For months, Syria's rebels have appeared to lack a coherent strategy as they have fought firefights with the far more powerful forces of President Bashar Assad's regime.
Now they may have found one.
By reaching into the heart of the regime's stronghold and assassinating three top officials – including Assad's brother in law – they have brought the battle firmly to Damascus.
And it is there, they say, the battle will remain.
Just hours after the bomb blast, a spokesman for the Free Syrian Army’s Joint Command, announced, "We have transferred the battle from Damascus province to the capital.”
Then spokesman Colonel Kassem Saadeddine added, "We only have light weapons, but it’s enough.”
Just how the rebels hope to win in Damascus is not clear. But some analysts say that by focusing on the capital, the rebels may be hoping to demonstrate to Syrians that Assad is weaker than he looks.
And that could offer the rebels the hope of a victory in a psychological war even when they remain too weak to hope for victory in a military one.
"I don't think the opposition, or the Free Syrian Army, has the capability of defeating the regime militarily," Nadim Shehadi, a regional expert with London's Chatham House, says. "It can defeat it mentally in the sense that it will influence people's calculations in whether they should defect or not and in whether they should come out on the streets or not."
The July 18 bombing gave a taste of how that might work. Immediately after news of the explosion spread, people took to the streets of several neighborhoods in Damascus to celebrate.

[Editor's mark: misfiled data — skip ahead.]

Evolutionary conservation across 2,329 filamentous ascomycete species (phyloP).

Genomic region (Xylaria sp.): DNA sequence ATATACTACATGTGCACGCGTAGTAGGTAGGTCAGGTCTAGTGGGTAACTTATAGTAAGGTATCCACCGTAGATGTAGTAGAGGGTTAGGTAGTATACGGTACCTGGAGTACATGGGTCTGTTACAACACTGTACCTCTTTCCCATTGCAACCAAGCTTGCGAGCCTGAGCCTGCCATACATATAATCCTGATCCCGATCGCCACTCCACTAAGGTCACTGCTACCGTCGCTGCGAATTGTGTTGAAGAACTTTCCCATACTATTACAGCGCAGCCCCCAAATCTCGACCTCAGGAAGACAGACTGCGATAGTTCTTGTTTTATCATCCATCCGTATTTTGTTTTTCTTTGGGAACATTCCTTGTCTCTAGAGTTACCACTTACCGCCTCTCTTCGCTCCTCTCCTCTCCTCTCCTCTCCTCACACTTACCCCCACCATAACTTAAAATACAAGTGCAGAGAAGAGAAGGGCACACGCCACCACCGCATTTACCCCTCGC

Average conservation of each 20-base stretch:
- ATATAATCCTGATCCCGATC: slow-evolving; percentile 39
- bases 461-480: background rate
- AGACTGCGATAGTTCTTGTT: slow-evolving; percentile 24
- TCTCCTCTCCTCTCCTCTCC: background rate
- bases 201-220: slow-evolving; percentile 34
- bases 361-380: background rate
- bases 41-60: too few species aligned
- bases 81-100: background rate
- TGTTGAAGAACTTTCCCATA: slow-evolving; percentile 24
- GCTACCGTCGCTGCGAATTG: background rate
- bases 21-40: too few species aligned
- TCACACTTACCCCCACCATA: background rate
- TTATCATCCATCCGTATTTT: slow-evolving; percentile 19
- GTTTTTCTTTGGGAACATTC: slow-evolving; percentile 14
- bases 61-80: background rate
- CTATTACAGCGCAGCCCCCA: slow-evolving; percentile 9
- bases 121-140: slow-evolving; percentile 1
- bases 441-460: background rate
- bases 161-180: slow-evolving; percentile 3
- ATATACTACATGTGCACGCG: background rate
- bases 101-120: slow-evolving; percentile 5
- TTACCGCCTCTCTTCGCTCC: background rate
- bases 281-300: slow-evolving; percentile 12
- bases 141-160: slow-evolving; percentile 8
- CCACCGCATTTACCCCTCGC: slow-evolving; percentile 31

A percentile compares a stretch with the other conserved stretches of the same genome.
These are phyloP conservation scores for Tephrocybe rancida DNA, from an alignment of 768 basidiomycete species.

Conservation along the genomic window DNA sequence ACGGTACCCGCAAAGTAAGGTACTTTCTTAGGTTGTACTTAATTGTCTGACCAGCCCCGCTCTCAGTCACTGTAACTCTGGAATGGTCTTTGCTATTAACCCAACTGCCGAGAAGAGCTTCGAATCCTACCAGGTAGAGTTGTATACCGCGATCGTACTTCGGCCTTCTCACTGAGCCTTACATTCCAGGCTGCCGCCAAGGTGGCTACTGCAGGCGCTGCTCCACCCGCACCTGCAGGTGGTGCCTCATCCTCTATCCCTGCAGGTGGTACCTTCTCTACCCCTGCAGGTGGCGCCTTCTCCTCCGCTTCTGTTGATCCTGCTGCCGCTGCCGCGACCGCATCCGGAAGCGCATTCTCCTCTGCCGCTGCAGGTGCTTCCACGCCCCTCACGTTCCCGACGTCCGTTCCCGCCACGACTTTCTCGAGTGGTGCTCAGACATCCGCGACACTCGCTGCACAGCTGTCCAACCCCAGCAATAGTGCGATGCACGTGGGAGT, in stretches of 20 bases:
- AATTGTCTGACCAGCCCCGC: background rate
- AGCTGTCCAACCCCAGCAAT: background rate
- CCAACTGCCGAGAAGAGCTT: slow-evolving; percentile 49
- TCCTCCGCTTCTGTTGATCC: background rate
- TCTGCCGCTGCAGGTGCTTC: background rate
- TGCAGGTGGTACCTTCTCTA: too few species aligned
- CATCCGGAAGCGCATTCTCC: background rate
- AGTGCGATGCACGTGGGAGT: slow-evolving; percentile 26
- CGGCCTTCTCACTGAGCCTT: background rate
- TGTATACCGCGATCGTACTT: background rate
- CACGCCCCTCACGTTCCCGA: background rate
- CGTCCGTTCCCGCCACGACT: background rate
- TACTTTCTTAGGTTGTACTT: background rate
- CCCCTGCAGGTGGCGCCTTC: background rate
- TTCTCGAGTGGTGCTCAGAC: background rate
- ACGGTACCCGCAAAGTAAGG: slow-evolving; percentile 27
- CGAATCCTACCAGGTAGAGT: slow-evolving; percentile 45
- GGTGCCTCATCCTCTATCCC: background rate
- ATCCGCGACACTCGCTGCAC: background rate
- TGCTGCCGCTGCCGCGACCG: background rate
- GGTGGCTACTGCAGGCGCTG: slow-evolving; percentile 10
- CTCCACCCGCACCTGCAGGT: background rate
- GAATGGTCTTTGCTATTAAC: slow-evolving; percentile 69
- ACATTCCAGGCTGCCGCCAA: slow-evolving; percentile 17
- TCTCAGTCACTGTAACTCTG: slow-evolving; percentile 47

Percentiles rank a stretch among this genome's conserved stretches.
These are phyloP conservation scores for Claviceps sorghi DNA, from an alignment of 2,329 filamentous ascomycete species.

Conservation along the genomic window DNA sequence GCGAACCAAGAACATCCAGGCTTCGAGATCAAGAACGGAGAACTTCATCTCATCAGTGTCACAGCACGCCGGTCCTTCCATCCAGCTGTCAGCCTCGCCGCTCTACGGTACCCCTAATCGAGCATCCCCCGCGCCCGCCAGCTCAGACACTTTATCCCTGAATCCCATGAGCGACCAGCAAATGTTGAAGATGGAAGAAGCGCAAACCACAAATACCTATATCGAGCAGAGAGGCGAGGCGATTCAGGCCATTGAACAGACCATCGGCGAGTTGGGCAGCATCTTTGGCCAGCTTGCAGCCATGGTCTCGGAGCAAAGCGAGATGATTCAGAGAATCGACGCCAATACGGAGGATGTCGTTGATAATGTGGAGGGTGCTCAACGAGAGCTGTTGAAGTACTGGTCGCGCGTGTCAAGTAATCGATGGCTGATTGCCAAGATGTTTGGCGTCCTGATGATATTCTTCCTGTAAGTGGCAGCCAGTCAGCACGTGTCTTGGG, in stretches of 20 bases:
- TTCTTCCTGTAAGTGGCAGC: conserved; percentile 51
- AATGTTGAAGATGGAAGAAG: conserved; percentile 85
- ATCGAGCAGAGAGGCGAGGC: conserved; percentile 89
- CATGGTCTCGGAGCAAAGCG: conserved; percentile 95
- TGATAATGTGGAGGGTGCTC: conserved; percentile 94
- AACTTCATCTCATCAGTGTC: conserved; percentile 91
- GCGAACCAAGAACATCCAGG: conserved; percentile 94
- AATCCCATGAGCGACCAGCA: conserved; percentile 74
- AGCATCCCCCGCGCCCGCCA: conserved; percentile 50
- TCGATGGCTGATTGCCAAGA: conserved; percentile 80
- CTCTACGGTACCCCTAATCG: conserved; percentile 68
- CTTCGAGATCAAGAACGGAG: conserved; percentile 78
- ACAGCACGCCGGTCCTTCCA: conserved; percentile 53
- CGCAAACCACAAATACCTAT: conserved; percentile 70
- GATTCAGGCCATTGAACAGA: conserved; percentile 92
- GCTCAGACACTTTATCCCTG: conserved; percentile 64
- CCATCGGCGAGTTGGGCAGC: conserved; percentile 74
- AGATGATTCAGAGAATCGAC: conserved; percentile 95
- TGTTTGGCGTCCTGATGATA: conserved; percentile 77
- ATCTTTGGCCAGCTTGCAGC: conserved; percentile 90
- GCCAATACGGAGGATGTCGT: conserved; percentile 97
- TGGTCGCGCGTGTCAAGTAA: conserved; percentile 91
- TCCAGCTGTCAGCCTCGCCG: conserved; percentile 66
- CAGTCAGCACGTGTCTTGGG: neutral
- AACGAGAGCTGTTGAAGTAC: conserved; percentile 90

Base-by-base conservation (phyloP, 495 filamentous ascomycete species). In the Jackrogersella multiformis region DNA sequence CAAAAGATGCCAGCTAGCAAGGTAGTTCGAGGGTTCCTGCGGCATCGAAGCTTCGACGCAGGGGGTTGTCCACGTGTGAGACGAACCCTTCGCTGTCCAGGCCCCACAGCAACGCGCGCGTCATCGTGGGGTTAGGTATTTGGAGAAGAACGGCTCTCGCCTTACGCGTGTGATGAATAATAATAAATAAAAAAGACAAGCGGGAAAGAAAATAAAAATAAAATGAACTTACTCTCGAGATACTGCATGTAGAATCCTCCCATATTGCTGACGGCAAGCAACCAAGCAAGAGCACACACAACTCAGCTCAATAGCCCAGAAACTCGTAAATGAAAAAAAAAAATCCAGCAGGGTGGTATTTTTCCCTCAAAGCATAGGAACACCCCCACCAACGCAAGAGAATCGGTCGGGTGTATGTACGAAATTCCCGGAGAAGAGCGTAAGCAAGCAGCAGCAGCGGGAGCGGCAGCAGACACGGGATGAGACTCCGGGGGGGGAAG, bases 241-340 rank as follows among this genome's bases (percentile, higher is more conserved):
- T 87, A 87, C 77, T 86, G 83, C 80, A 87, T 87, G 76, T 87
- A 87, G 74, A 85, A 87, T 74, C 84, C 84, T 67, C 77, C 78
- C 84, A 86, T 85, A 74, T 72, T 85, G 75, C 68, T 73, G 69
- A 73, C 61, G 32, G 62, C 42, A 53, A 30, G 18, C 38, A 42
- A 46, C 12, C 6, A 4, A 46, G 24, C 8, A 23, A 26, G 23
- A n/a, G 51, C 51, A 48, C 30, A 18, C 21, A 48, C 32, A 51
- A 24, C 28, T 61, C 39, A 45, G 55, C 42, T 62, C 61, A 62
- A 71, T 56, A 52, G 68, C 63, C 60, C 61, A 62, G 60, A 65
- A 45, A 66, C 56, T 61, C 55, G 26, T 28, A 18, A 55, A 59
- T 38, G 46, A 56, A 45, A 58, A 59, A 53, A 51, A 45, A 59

The street celebrations came despite the fact that rebel gunmen had been waging a losing battle with soldiers in some of those same areas over the past four days.
Likewise, Fawaz Gerges, director of the Middle East Center at the London School of Economics, says the psychological impact of the bombing was enormous.
"It's fair to say that the attack [on July 18] on the most sensitive national-security building in Damascus was a devastating blow, particularly psychological," Gerges says. "It shatters the morale of the regime and its supporters. We shall wait and see if the Assad regime can really overcome this particular major devastating blow."
The regime's immediate response showed that it is fully aware of the stakes. It flooded many areas of the capital with security forces. That was to visibly show its power even when it was reeling from the bombing its inner circle.
If the strategy for the rebels is now to hit the regime in ways that show its weakness, the intended audience may not only be their fellow Syrians.
Shehadi suggests that the goal may also be to convince Assad's remaining foreign allies -- principally Russia -- that backing him will create chaos, not contain it.
"[Assad] has been saying in his interviews that if he is destabilized the region will turn into ten Afghanistans," Shehadi says. "This is the mind-game that keeps Assad in power, and it plays on people's fears, mainly the fears of policy makers in the international community who cannot see beyond the regime. And so what happened yesterday will in a way reshuffle the cards. It's now looking like Assad is the problem rather than the solution."
But whether Russia will hear that message is an open question. Moscow, along with China, has so far blocked any efforts to include the threat of sanctions in UN efforts to press Assad to find political solutions to the conflict.